Panic attack or hyperventilation is a state of breathing faster or deeper than normal.
Healthy breathing is when there is a balance between breathing in and breathing out. Hyperventilation is caused by exhaling more than you in hale. This causes an in rapid reduction in carbon dioxide in the body.
These attacks are rare, with most people reporting occurrences of 1 to 2 times in their lifetime. There can be many causes of hyperventilation and common triggers include emotions of stress, anxiety, depression, or anger.
Occasionally, hyperventilation from panic can be related to a specific phobia, such as a fear of heights, dying, or closed-in spaces (claustrophobia) and often, panic and hyperventilation become a vicious cycle.
The cause of hyperventilation cannot always be determined with sufficient accuracy (especially in the early stages) within the pre-hospital environment. Therefore you should always presume hyperventilation is secondary to hypoxia or another underlying respiratory disorder until proven otherwise.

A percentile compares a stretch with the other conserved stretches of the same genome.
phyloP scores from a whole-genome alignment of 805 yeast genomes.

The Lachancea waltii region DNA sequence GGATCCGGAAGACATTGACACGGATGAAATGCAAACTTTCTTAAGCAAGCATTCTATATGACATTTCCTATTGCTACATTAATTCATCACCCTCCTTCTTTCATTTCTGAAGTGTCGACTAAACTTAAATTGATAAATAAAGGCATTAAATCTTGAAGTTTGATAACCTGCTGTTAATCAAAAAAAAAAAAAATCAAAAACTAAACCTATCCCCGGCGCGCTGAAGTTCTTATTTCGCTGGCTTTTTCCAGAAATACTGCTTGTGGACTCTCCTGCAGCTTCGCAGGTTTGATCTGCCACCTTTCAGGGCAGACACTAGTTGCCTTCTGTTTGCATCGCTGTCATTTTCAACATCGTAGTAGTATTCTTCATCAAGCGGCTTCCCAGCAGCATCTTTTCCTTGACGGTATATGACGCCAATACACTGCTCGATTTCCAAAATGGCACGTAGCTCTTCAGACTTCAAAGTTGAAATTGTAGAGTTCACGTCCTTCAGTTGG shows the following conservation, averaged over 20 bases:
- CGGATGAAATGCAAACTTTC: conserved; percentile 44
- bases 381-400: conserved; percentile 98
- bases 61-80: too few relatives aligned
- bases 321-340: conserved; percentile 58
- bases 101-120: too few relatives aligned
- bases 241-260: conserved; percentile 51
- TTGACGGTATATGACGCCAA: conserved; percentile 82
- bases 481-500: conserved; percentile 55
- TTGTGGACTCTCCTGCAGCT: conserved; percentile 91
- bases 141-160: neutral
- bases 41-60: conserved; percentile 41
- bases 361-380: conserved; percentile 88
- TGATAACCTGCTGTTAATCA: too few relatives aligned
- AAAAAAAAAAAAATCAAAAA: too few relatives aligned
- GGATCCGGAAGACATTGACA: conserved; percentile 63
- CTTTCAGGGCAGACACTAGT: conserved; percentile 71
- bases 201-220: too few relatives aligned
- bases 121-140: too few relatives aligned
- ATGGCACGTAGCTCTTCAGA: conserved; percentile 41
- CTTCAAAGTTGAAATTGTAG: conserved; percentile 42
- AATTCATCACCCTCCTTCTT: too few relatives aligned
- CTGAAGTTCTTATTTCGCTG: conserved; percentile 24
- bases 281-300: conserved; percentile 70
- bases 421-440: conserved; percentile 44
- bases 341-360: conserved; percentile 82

Hyperventilation may occur secondary to a life threatening condition such as asthma or anaphylaxis.
Recognition of hyperventilation
- Previous history of panic attacks or hyperventilation
- Immediate history of emotional event
- Fast, shallow rate of breathing
- Chest tightness or pain
- Pins and needles/tingling in the hands, face and around the lip
- Hands in spasm (claws)
First aid for hyperventilation
- Remove the patient from any distressing triggers
- Attempt to control their breathing by ‘coaching’ – get them to copy your breathing pattern
- Assess for any underlying causes: is this an asthma or anaphylactic attack
- Obtain medical help if symptoms do not resolve
- Want to learn more about first aid? Why not sign up to one of our free online first aid courses!
When to seek treatment for hyperventilation
Hyperventilation can be a serious issue. Symptoms can last 20 to 30 minutes. You should seek treatment for hyperventilation when the following symptoms occur:
- Rapid, deep breathing for the first time
- Hyperventilation that gets worse, even after trying home care options
- Feeling anxious, nervous, or tense
- Frequent sighing or yawning
- Pounding and racing heartbeat
- Problems with balance, lightheadedness, or vertigo
- Numbness or tingling in the hands, feet, or around the mouth
- Chest tightness, fullness, pressure, tenderness, or pain